The first thing we learned in 2020 was that we never want to be in 2020 again, and most commercial dealers in time machines have already installed safety rigs in their devices to make it impossible to land in 2020 by accident. But readers of this Magazine also learned a number of other useful things. It is traditional for such publications to dull their readers’ senses with a year-end roundup, and this celebrated Magazine is nothing if not traditional.

We started off the year in January with “The 7 Most Intriguing Clickbait Headlines You Can’t Actually Click On.” People are still trying to click on them.

February was regrettably full of haiku, with some advice on how to sneak form past the formless.

In March we gained a historical perspective on “early music.”

In April we discovered a strange anomaly in a photograph of Paul Whiteman and His Ambassador Orchestra. Naturally we reported our findings to the police.

May brought us a very topical Handy Guide to Demics. We strive to avoid topicality, but sometimes it seeps in.

In June we made an original contribution to literary scholarship with the discovery of a hitherto unknown portrait from life of the great classicist Charles Anthon.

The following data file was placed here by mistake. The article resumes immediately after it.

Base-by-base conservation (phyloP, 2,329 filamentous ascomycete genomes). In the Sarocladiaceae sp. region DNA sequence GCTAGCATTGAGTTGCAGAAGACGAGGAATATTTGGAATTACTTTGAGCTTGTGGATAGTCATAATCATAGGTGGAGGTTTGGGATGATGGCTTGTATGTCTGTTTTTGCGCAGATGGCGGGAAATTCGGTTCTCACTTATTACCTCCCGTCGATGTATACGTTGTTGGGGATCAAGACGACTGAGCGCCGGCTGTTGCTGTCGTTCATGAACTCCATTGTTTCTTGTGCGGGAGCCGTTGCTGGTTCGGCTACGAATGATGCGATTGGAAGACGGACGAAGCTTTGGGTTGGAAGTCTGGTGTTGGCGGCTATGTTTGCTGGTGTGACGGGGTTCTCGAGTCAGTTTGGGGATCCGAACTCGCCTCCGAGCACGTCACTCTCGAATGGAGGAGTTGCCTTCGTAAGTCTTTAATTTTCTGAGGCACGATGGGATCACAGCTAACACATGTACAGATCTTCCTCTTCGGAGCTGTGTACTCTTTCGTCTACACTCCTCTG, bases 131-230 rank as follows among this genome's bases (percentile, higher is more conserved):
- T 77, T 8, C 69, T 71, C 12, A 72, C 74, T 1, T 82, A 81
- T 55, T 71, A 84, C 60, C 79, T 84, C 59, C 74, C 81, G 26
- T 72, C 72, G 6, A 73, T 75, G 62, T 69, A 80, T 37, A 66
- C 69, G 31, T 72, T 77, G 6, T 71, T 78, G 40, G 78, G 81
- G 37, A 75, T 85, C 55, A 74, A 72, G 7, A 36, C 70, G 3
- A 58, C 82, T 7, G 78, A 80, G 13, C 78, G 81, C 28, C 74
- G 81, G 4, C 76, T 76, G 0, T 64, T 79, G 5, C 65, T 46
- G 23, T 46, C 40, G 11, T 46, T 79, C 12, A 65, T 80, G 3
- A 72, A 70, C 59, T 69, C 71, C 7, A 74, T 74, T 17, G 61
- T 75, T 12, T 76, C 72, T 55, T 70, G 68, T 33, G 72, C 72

In July we painted a zebra in its true colors.

In August we learned the meaning of the word “transgressive.” It turns out that the word “transgressive” perfectly describes every item in this Magazine.

September brought us a number of signs of the end times. We have since lived through the end times and discovered that they’re not all they’re cracked up to be.

In October, Sir Montague Blastoff met himself from an alternate universe, and himself from an alternate universe, and himself from an alternate universe, &c.

November taught us about Green Tea and Our Health, which was a welcome contribution at a time when good health information was sorely needed.

In December we learned how to upgrade the memory in a laptop computer, which would have made it much easier to enjoy the memory-intensive multimedia content in this celebrated Magazine if there had been any memory-intensive multimedia content in this celebrated Magazine.